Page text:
Sunday, August 31, 2008

Taxi! The Okada.

Pict by Michael Kamber for The New York Times

"Okada refers to commercial motorcycles in Nigeria, where motorcycle riders carry passengers for hire. It is one of the chief modes of transport in Nigeria and, by far, the most common form of informal transport system in that country. The popularity and widespread acceptance of okada has rapidly risen in recent years. Unfortunately, the rise of okada has been accompanied by increased levels of high-risk behavior and accidents on Nigerian roads; as a result they have come under heavy flak culminating in legislations restricting or prohibiting their operations in some Nigerian cities.

Okadas have adapted easily to the prevailing economic climate in a contemporary Nigerian society plagued by a dearth of taxi and bus services, hypercongestion, and the poor state of roads. Also, they have become a ubiquitous feature of Nigerian cities because of their low cost of purchase and fuel efficiency. However, they are usually more expensive for consumers than other forms of road transport.

Jincheng AX100 Kano-The Classic Okada Motorcycle Taxi.
Pict Via:
Shiraz Chakera's photostream

The survival of okadas during fuel (gasoline) shortages in Nigeria is preserved by their superior fuel economy. Motorcycle fuel efficiency benefits from the relatively small mass of the vehicle, compared to its passengers and to other motor vehicles, and subsequent small engine displacement. During fuel scarcity, okadas quickly become the dominant form of transport. This has led some to allude that they may be responsible, at least in part, for fuel crises in Nigeria. Furthermore, a weak mass transit system has spawned the use of these alternate means of transport. Okadas are also able to navigate and travel roads where no car has gone before - especially true in villages, and urban slums. Okada riding has been described as “a unique experience” by regular passengers and tourists. In the major cities e.g. Lagos, where traffic congestions (and inevitably, delays) represent an ever-present threat to businessmen, government workers, students of various schools and colleges, okadas come into play, with their smaller design they are able to weave through traffic, and literally rescue countless helpless customers from the organized chaos on Nigerian roads."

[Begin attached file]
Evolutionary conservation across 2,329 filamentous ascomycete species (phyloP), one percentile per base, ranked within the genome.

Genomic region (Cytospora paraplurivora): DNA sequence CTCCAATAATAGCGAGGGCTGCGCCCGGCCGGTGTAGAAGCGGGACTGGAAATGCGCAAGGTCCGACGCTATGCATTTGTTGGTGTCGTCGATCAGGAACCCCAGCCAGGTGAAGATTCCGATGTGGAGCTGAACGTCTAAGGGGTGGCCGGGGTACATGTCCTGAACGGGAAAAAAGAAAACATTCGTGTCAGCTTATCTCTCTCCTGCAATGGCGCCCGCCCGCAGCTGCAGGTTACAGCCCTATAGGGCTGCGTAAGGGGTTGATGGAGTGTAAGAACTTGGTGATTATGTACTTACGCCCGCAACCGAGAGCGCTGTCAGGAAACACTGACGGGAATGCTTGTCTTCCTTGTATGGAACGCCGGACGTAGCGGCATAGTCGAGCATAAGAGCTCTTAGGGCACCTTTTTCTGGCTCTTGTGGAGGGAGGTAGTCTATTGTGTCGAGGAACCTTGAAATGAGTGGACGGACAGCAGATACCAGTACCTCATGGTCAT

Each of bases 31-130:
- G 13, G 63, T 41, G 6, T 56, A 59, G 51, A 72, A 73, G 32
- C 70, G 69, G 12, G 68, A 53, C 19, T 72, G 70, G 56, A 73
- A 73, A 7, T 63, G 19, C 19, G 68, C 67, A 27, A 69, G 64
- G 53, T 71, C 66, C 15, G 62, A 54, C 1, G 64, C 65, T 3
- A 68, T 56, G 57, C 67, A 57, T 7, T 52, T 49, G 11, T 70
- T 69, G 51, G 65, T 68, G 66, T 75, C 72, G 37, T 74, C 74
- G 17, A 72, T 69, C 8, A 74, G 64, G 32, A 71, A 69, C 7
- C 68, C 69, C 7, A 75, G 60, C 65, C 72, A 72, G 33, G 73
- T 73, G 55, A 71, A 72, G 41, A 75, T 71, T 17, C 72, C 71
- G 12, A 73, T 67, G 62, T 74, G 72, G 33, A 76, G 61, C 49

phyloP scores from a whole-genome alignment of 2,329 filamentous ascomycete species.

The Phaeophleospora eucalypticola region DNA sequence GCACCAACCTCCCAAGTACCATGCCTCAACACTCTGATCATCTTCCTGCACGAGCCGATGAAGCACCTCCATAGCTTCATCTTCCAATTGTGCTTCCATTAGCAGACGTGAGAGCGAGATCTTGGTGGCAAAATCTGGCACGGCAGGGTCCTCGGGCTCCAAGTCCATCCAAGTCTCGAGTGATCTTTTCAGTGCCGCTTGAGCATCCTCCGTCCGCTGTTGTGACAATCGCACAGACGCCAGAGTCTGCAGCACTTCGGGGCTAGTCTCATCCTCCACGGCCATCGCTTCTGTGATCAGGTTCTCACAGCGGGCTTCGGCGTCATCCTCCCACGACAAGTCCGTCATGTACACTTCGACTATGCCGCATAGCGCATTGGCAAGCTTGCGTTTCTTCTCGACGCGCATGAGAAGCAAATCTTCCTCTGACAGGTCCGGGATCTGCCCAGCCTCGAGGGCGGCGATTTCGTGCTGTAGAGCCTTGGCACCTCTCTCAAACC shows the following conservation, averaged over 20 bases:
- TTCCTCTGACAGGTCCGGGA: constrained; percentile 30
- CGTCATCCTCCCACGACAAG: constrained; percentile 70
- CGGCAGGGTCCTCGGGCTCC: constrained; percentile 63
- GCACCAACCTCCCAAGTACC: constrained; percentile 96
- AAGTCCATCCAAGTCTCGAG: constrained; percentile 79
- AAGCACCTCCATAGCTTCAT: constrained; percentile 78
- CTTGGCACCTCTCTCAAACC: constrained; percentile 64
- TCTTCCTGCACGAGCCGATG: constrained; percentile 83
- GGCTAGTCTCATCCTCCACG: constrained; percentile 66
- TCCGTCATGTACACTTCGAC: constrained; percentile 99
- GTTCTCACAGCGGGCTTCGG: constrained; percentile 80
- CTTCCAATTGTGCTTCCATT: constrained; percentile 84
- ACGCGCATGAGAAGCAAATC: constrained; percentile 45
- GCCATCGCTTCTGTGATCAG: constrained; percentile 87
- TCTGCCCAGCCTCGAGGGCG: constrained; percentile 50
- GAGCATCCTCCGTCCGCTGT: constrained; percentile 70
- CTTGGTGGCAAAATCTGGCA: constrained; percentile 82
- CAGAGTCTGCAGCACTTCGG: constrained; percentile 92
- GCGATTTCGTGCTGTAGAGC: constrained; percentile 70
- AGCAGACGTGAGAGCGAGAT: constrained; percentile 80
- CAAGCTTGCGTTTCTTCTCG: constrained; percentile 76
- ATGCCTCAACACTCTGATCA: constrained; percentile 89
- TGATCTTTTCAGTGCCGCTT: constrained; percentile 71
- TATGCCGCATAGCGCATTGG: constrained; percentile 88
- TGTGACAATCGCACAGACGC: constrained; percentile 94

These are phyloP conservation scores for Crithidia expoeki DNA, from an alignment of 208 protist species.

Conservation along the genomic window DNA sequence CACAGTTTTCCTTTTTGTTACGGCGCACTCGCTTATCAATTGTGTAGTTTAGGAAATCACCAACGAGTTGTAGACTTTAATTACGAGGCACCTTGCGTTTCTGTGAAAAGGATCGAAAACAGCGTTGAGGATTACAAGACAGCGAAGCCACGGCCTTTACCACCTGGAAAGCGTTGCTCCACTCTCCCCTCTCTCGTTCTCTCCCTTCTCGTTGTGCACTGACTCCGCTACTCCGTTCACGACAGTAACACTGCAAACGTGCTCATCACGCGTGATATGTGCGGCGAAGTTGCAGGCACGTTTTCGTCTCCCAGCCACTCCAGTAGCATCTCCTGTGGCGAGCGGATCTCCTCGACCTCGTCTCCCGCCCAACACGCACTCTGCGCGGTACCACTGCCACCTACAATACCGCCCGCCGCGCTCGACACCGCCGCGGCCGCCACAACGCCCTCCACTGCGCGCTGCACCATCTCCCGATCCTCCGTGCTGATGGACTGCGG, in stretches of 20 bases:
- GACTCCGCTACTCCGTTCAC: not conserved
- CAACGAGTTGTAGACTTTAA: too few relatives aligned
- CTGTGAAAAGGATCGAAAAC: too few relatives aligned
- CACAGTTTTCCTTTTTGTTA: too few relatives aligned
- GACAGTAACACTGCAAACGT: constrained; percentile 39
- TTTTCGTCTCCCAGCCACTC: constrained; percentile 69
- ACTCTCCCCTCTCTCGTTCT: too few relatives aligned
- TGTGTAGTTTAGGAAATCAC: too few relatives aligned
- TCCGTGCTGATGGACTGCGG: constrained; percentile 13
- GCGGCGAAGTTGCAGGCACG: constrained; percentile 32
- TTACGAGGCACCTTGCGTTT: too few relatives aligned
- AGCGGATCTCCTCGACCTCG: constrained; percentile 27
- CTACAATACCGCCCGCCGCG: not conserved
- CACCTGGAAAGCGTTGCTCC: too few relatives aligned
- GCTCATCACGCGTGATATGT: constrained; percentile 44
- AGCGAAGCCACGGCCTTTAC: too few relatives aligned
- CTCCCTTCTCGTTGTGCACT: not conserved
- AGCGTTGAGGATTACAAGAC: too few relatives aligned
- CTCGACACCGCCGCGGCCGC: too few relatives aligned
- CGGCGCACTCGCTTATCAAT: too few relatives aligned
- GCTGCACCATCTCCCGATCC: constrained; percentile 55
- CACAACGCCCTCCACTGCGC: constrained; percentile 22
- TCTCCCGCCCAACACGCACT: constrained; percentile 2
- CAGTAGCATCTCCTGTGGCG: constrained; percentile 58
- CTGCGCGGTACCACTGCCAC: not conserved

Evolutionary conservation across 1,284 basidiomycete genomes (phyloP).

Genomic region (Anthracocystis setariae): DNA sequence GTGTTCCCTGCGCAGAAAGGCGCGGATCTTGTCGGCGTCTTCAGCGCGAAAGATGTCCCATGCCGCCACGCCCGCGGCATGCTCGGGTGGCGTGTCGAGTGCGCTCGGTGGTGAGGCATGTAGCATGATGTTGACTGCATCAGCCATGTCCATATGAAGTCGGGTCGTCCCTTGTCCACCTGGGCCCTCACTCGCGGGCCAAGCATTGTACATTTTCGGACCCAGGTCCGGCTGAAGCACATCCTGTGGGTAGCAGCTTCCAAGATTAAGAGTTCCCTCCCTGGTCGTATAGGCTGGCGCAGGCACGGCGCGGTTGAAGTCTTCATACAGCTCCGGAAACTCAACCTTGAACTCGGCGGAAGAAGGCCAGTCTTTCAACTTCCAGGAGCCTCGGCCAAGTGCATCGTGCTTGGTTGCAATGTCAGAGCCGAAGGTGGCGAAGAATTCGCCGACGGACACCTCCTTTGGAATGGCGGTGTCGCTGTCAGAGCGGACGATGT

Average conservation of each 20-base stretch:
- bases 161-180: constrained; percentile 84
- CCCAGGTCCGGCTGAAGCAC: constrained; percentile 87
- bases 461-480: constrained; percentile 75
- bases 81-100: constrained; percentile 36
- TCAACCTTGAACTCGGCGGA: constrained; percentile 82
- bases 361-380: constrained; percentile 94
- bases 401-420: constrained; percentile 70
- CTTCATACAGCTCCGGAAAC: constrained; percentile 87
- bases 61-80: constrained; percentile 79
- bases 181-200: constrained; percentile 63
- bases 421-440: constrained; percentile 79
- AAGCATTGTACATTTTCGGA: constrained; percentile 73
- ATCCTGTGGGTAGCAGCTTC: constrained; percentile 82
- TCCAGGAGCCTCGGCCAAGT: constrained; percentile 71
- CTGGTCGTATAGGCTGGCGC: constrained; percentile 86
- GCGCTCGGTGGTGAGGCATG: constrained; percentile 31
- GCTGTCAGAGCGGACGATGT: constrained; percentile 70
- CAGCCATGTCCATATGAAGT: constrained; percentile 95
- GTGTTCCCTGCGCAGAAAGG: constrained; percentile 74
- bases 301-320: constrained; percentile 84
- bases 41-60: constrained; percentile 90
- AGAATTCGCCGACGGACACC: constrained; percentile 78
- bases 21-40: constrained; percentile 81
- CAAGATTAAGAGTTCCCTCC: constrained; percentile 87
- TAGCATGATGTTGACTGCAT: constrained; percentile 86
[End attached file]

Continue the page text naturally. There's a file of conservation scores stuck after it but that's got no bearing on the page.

No comments: